Hunting is another popular Idahoan sport, and like fishing, there are several laws governing hunters’ conduct. In particular, the state has passed a number of laws to ensure the sport is fairer for wildlife. For example, Idahoan hunters cannot hunt with a remote control over the Internet. However, the law does not address hunting with a remote control not over the Internet. It is also illegal to hunt from a helicopter, even if the helicopter isn’t flying.

Miscellaneous laws

Perhaps the most unusual Idaho law, the state makes it illegal for a man to give a woman a box of candy weighing more than fifty pounds. The state also passed two laws governing Election Day ballots. For example, someone who bets on the outcome of an election faces misdemeanor charges. It’s also illegal for someone to sell hard liquor on an election—though it’s unclear how often this law has been enforced.

Even a minor criminal charge can dramatically impact your life. Your criminal record is public information, which any future lenders and employers can access. If you’ve been charged with a crime in Arizona, schedule a free consultation with Janet Altschuler Criminal Defense Attorney by calling (520) 829-1741.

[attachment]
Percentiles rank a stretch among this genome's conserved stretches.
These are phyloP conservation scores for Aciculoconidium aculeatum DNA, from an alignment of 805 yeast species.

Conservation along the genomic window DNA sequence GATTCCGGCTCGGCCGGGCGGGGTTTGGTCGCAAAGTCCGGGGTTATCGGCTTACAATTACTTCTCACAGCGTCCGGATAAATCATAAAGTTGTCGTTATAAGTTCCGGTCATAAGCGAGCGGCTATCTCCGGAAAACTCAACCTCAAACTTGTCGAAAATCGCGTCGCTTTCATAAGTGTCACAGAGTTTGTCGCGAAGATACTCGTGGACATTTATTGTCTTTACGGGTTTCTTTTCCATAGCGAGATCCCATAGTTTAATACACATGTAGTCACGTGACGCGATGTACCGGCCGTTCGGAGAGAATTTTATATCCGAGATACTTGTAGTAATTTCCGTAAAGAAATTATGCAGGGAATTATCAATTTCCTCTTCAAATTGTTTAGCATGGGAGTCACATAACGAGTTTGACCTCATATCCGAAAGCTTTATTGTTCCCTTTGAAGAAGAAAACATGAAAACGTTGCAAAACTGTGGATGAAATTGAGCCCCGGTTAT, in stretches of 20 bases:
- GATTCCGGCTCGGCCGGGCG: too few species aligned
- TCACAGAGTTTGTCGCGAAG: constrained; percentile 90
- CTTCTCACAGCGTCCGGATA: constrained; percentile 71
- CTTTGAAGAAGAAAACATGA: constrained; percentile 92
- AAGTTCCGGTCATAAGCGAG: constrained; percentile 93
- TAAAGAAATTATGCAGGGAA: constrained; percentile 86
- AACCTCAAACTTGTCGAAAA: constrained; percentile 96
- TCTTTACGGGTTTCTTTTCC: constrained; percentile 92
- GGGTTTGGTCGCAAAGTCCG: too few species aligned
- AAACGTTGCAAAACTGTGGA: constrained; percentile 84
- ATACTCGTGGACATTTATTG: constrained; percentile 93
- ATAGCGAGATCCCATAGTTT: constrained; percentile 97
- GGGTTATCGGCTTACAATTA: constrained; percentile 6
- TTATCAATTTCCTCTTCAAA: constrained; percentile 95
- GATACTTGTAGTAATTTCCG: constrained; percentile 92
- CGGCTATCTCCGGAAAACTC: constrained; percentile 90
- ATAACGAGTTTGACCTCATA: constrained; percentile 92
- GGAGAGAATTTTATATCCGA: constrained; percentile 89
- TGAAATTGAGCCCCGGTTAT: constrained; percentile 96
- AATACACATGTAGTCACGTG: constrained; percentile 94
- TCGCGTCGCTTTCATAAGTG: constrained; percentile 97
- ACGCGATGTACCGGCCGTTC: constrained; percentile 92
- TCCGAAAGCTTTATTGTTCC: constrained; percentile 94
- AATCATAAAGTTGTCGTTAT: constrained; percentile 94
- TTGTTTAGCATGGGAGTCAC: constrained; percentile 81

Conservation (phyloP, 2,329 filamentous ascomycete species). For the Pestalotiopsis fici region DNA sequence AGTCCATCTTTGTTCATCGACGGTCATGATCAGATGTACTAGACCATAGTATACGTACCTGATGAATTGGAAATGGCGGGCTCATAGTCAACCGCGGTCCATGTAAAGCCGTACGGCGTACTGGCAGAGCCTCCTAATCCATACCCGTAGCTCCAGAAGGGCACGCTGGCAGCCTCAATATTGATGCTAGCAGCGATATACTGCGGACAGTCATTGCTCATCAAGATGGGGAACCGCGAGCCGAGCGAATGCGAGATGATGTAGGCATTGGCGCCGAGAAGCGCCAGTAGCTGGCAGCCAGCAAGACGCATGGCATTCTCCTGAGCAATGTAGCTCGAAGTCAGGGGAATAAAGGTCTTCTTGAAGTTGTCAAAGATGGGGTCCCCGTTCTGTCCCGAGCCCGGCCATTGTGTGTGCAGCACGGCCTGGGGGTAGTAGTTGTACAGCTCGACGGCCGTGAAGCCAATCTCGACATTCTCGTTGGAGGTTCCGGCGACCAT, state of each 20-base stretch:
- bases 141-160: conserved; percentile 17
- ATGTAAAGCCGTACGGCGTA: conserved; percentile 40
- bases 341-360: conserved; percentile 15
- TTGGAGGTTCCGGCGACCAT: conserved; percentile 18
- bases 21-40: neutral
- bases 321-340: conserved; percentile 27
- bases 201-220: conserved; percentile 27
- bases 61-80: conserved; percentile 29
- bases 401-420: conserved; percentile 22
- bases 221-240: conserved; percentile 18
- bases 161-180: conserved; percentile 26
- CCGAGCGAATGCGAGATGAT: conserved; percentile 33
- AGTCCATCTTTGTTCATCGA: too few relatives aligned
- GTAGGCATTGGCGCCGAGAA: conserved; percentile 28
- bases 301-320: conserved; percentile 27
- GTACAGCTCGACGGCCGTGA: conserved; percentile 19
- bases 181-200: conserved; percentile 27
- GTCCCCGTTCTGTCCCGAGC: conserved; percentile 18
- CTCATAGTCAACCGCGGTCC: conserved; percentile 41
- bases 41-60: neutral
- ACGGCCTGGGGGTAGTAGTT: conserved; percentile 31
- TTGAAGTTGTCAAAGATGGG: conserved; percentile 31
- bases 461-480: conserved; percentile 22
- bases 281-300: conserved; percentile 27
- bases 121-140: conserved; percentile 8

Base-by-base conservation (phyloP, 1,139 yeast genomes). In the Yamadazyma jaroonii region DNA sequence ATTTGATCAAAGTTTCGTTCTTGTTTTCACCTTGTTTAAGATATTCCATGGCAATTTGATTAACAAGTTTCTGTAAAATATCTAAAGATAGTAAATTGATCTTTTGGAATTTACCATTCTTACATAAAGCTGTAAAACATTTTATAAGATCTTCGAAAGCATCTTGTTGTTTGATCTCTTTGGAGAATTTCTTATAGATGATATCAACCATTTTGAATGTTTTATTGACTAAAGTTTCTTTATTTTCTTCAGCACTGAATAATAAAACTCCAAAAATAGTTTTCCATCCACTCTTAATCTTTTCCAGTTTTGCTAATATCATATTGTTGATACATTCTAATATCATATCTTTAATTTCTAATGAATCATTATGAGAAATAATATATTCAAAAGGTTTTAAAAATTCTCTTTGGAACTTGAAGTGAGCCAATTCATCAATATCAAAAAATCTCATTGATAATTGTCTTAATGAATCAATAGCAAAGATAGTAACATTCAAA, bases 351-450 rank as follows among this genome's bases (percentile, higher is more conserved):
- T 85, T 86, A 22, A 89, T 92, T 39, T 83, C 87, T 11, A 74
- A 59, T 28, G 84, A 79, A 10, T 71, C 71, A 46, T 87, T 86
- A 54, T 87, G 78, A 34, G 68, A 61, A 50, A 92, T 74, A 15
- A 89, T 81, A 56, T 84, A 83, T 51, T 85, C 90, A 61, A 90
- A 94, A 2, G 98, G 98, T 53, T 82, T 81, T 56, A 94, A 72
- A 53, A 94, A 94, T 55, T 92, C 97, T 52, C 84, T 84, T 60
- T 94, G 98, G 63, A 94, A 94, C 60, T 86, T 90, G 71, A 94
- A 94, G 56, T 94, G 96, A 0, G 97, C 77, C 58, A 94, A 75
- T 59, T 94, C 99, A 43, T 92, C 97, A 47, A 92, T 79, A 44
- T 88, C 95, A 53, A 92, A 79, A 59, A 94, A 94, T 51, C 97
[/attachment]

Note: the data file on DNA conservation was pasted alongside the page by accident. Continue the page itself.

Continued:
This article is part of a collection of The Most Ridiculous Laws in the United States! Some of these laws are downright hard to believe. Do you know what might be illegal in your state?


Repealing Colorado’s Ban on Sunday Liquor Sales

July 26, 2015

Effective July 1, 2008, Colorado’s Senate Bill 82 officially lifted the ban on liquor sales on Sundays. This ended a sales ban that had been in effect since Prohibition days, which banned liquor stores from selling wine, beer, and other spirits on Sundays. In lifting the ban, Colorado became the 35th state to pass a law allowing Sunday spirit sales.

Bill history

Colorado’s lift on the ban of Sunday liquor sales represents the latest movement in a growing trend toward modernizing archaic alcohol laws across the United States. Since 2002, Colorado, along with 12 other states, has passed legislation to allow for Sunday liquor sales. When Governor Bill Ritter signed the bill on April 14, 2008, it effectively ended a 75-year prohibition against Sunday liquor sales in the state. However, legislators made it clear that the repeal of the Sunday liquor sale ban does not mean the state will be any less vigilant in fighting against underage drinking, alcohol abuse, and drunk driving.

Consumer benefit

When the bill passed, Colorado was one of 16 states still prohibiting Sunday alcohol sales. This restriction was imposed after the national repeal of Prohibition in the 1930s. Local retailers who favored staying open on Sundays petitioned Colorado legislators to make this change. In repealing the ban, Colorado joined its neighboring states of Arizona, Kansas, Nebraska, New Mexico, and Wyoming—all of which now allow for Sunday spirits sales.